People can move freely within their own county, and all retailers can reopen, under the new Phase 2 guidelines announced by the Taoiseach this afternoon.
The Cabinet has also agreed to bring forward actions in the remaining phases, so there will now be just four phases, rather than five. Phase 3 will be starting June 29th and Phase 4 on July 20th.
“I can confirm that it is safe to move to Phase 2 in the plan to reopen our country,” Mr Varadkar said.
“Covid-19 is still having a major impact on our country. By working together we have made progress – but the virus is still in Ireland.
“As we reopen our country, it is vital that we all continue to observe the public health guidance. To stay safe, you need to limit where you go and limit the number of people you meet.”
The five main guidelines for Phase 2 are:
Stay Local: You may travel within your own county, and up to 20 kilometres from your home if crossing county boundaries.
Meeting other people: You may meet up to 6 people from outside your household both indoors and outdoors for social gatherings. Organised outdoor exercise, sporting, cultural or social activities of up to 15 people may take place
Shops: All retail is reopening. Shop locally, shop safely and support businesses in your community. (Shopping centres can open on June 15)
Work from home: It is more important than ever to work from home where possible.
Transport: Walk or cycle if you can. Only use public transport if you absolutely need to. Public transport capacity is limited because of social distancing requirements.
Meanwhile, it has been announced that the Temporary Wage Subsidy Scheme and the Pandemic Unemployment Payment will be extended until the end of August.
Under Phase 2, the following advisories have been announced:
It is recommenced that face coverings be worn in public places, such as shops, and on public transport. You may meet up to six people from outside your household both indoors and outdoors for social gatherings. Organised outdoor exercise, sporting, cultural or social activities of up to 15 people may take place. If you are over 70 or medically vulnerable be extra vigilant. Up to 25 immediate family and close friends may attend funeral services.
Outdoor summer camps may operate for post-primary children.
Playgrounds and commercially-serviced outdoor amenities may reopen.
Economic activity and work
Working from home must continue wherever possible.
Marts may open where social distancing and hygiene can be maintained.
Retail, services and commercial activity
All retail outlets may open. Opening times and modes of operation may vary. Please co-operate with store staff and abide by systems put in place for your safety.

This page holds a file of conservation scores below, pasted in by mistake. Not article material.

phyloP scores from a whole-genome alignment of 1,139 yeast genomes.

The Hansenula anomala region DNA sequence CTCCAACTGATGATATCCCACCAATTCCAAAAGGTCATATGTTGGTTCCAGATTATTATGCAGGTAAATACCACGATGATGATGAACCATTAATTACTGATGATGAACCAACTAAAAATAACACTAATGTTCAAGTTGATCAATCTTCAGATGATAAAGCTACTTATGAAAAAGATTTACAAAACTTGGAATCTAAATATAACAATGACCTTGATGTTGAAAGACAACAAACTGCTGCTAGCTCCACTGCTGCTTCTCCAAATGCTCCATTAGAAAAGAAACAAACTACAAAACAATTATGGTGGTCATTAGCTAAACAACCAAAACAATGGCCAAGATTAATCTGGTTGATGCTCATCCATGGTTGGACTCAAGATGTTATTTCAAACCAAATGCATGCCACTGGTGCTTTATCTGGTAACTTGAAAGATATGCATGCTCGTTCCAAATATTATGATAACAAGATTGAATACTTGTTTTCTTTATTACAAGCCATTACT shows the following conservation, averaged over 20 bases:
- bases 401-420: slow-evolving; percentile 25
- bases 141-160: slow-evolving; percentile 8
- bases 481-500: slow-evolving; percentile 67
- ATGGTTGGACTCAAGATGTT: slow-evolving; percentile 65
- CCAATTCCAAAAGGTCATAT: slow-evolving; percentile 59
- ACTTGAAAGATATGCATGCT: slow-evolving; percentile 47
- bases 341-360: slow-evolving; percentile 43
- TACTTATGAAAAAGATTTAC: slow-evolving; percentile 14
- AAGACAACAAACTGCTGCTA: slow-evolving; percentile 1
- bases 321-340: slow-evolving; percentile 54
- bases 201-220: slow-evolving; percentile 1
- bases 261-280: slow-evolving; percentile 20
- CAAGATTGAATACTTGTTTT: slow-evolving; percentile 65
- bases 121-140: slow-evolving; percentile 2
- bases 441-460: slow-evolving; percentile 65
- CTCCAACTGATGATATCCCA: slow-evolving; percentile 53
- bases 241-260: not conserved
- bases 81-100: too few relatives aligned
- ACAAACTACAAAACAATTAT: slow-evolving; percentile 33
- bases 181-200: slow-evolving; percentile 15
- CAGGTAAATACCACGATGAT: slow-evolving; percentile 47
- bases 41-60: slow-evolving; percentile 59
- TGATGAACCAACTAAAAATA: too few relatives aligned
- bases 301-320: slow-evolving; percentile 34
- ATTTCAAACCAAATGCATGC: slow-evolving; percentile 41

Cultural, sporting and social
Groups of up to 15, including trainers and coaches, may return to non-contact outdoor training activity (but not matches) while maintaining social distancing at all times.
Public Libraries will commence reopening.
Behind-closed-door horse and greyhound racing can commence.
Social distancing means that overall capacity remains extremely restricted. Use public transport only for essential journeys.
Wearing a face covering is recommended.
Avoid peak-time travel.
Walk or Cycle if possible.
All non-essential overseas travel to and from Ireland should be avoided.
Passengers arriving from overseas are expected to self-isolate for 14 days.
Advice for those over 70 or the medically vulnerable
If you are over 70 or medically vulnerable, please use your judgement to decide how best to apply the following health guidance:
stay home as much as possible; you may welcome small numbers of people to your home, but maintain social distancing; for shopping, please use the times specially allotted by retailers; if you are visiting someone who is over 70 or medically vulnerable, please be extra-vigilant.
On June 29th, Phase 3 will commence and see the opening of hotels, restaurants, hotels, caravan parks, galleries and museums, and make it possible for bars that also operate as restaurants to be able to reopen.
Exploring the merits of moving into the west
Broadcaster Mary Kennedy has an abiding image of those early mornings when she’d set out from Dublin at the crack of dawn to begin work on another day’s filming down the country with Nationwide.
“I always liked to go in the morning rather than stay there the night before – so I’d be on the road early. And from the moment I’d hit Newland’s Cross, all I’d see was a line of traffic of people trying to make it from home to their workplace in Dublin,” she says.